An elderly couple walking their golden lab discovers Jeff in the service alley. The older gentleman punches 911 on his cell phone while his fragile wife huddles in her husband’s overcoat, unable to look at the young man who is lying in the alley like a broken puppet. The police unit assigned to investigate Jeff’s death calls him Brooks Brother, initially. Next to his badge, in his plush office, Brooks Brother has left a suicide note.

The lead police officer with the red face, porous nose, and meatball grinder in his hand, closes his eyes at the photograph of the young man with the beaming smile. Who wouldn’t smile to be an officer at one of the largest commercial banks in Manhattan? What demons did this guy have hidden in his closet? Work pressure, probably.

July

Mandy sets off walking, leaning into the blowing wind. Another stormy evening and she is tired. The sailboat at the dock is slamming into the wooden pylons with every push of an angry, insolent wave, and she’s not caring. An inanimate object would only be ruined. It wouldn’t feel pain. It wouldn’t die. Still, she thinks the antique sailboat is lovely and does not want it damaged.

The wind is picking up and so she turns back and sees the sea-grass blowing wildly, which gets her worrying about the cottage’s roof shingles. From her vantage point, though, the house looks idyllic—a shock of pure white snow atop the ivory sand of a dune cliff that had been eroding measurably each year. Circa 1900, a construction date that usually meant good bones. Beyond the house, thankfully, the untended gardens remain invisible; the untrimmed perennials are hidden. Only she knows that the sea-grass grows awry against the house. That a shutter on the sidewall is askew. But, the knowledge still bothers her like a sordid secret. Everything had turned off-kilter since it’d happened. And it was all her fault.

Mandy looks up at the darkening sky. Are you there, Jeff? She wills him to speak to her. When he doesn’t, when there’s no sign from above, Mandy crumbles to her knees, like the wet sand beneath her feet, the rotted roof shingles on the cottage, and her deteriorated marriage. She wanted to ask him, why? A year ago, she might have shrugged off the inconvenience of the damaged shingles, shrugged off the vague feeling of disquiet she’d felt about Jeff. For hope. But she had none of that left. I’m sorry, she says instead. It was all my fault, she thought, yet again.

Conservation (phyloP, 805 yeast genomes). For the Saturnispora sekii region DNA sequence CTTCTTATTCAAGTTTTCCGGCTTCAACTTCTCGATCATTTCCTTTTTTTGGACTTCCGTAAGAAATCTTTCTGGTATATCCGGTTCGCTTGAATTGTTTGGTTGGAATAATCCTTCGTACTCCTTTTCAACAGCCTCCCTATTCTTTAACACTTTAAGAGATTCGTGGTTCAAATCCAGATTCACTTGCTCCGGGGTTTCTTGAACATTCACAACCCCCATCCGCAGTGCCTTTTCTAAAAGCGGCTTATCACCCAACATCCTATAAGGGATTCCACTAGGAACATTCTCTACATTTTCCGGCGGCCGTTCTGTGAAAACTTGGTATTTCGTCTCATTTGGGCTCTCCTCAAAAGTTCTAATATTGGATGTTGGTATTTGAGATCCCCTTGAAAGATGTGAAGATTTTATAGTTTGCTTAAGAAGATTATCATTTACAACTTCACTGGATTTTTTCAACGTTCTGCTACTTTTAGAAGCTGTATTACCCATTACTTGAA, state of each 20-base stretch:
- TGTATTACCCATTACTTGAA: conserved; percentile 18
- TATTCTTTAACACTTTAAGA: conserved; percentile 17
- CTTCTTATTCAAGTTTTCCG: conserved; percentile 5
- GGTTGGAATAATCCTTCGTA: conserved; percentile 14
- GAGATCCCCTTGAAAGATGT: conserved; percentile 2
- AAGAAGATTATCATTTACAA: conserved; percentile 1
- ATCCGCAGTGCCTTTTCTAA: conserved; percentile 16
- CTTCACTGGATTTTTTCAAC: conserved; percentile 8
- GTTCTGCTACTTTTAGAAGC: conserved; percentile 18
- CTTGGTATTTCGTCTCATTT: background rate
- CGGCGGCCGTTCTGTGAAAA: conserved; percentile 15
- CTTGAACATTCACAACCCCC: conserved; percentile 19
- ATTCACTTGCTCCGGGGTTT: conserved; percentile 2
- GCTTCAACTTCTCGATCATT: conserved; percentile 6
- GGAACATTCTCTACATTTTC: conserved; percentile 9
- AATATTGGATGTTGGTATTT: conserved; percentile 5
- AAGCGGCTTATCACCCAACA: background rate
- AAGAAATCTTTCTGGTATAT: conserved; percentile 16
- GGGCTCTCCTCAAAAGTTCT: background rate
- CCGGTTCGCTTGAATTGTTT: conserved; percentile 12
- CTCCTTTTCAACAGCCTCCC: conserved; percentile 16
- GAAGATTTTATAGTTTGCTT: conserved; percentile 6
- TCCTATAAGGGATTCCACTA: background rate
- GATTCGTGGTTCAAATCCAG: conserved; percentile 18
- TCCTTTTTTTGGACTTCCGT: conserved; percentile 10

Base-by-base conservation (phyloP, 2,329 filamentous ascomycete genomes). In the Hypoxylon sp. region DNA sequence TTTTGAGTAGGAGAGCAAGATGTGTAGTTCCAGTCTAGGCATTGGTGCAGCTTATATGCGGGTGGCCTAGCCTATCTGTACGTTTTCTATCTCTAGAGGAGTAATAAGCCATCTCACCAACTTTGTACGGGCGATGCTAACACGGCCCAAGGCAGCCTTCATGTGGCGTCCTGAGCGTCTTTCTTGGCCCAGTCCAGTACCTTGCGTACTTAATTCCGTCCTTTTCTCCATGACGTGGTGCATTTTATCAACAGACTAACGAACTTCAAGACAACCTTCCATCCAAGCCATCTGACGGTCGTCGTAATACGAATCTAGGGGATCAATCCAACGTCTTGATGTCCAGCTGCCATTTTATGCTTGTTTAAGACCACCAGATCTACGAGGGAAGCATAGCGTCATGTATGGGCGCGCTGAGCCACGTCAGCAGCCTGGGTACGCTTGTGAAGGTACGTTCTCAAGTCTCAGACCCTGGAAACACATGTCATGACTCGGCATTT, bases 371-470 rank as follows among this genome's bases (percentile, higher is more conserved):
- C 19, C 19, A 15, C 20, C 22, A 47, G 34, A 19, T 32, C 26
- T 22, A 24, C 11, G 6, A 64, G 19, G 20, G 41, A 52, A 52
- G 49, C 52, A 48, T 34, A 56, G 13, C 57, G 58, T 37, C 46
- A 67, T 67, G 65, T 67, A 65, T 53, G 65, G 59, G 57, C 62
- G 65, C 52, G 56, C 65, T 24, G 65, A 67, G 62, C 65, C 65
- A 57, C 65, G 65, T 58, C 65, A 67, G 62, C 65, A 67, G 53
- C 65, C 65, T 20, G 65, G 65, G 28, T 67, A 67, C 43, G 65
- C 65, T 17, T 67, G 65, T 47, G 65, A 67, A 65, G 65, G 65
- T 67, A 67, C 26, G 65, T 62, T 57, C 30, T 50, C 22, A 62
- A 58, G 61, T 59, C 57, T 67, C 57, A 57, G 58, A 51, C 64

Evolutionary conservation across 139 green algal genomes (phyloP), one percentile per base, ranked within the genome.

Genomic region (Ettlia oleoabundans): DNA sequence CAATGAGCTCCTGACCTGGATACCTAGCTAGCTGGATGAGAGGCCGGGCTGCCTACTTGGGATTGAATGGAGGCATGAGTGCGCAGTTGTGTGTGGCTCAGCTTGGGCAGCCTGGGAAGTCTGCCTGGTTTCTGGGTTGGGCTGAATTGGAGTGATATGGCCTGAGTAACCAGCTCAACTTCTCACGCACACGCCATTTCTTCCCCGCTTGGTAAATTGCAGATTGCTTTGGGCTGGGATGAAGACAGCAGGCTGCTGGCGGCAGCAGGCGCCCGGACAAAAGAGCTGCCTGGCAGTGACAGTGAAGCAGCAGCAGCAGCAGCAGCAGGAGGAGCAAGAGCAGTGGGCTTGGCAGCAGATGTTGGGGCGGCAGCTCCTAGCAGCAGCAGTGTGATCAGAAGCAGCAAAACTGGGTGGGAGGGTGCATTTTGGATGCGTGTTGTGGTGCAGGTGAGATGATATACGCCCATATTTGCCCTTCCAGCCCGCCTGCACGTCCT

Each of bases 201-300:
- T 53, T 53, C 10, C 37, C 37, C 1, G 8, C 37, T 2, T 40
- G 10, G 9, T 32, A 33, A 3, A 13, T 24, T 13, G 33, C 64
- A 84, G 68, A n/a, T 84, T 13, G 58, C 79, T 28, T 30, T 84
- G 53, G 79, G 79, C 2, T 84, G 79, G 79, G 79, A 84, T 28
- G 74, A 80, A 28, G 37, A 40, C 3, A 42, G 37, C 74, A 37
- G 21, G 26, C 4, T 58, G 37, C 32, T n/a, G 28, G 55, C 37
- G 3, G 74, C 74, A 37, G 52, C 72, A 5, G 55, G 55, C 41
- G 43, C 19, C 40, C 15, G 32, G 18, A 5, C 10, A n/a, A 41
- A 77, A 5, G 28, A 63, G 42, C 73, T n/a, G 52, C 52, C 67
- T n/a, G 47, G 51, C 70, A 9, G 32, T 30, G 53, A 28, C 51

Negative, I’m so negative—positive thoughts are what I need most, Mandy thinks. She rises to her feet with determination, like the foals she had seen down at Clossen’s barn yesterday. But the wind drives dagger-like sand pellets into her eyes, and the assaulting rain begins, like a monsoon. Mandy cinches the hood of her thin windbreaker tight around her head, forgets to knot it. Still, the rain lashes at her face, beats at her resolve to walk. What seemed like a good idea a few minutes ago, doesn’t now. She half gallops, half stumbles over the cement-colored sand. The good thing is that the waves are roaring noise so loud it leaves her numb to any kind of thought, except their consoling sound. “Shhh”, they murmur as they roll in. “Phew,” they cajole as they roll out, phew? She listens closely and after she hears it a second time, she screams at the retreating sea, Please don’t say that out loud! Even as she’s thought the very same thing before.

At the funeral home, all those kind people had also murmured “Shhh”. There had been the concerned gazes, the masked awareness that she had lost him well before he’d died. And Mandy had been the last to know it. But he had repudiated himself in the manner of how he had died. Which was incomprehensible to Mandy. I’m sorry, Jeff, is what she thought. Day after day, all day long.

Mandy walks and thinks and knows she shouldn’t let her mind wander like this, but it always seems to happen. Maybe if she hadn’t escaped New York to come here, if she were still surrounded by all her friends to distract her … all the casseroles. The coffee with just a drop of whiskey. But the cottage was her Shangri-law. And to be honest, she really didn’t feel like talking about it anymore. No one had any answers for her.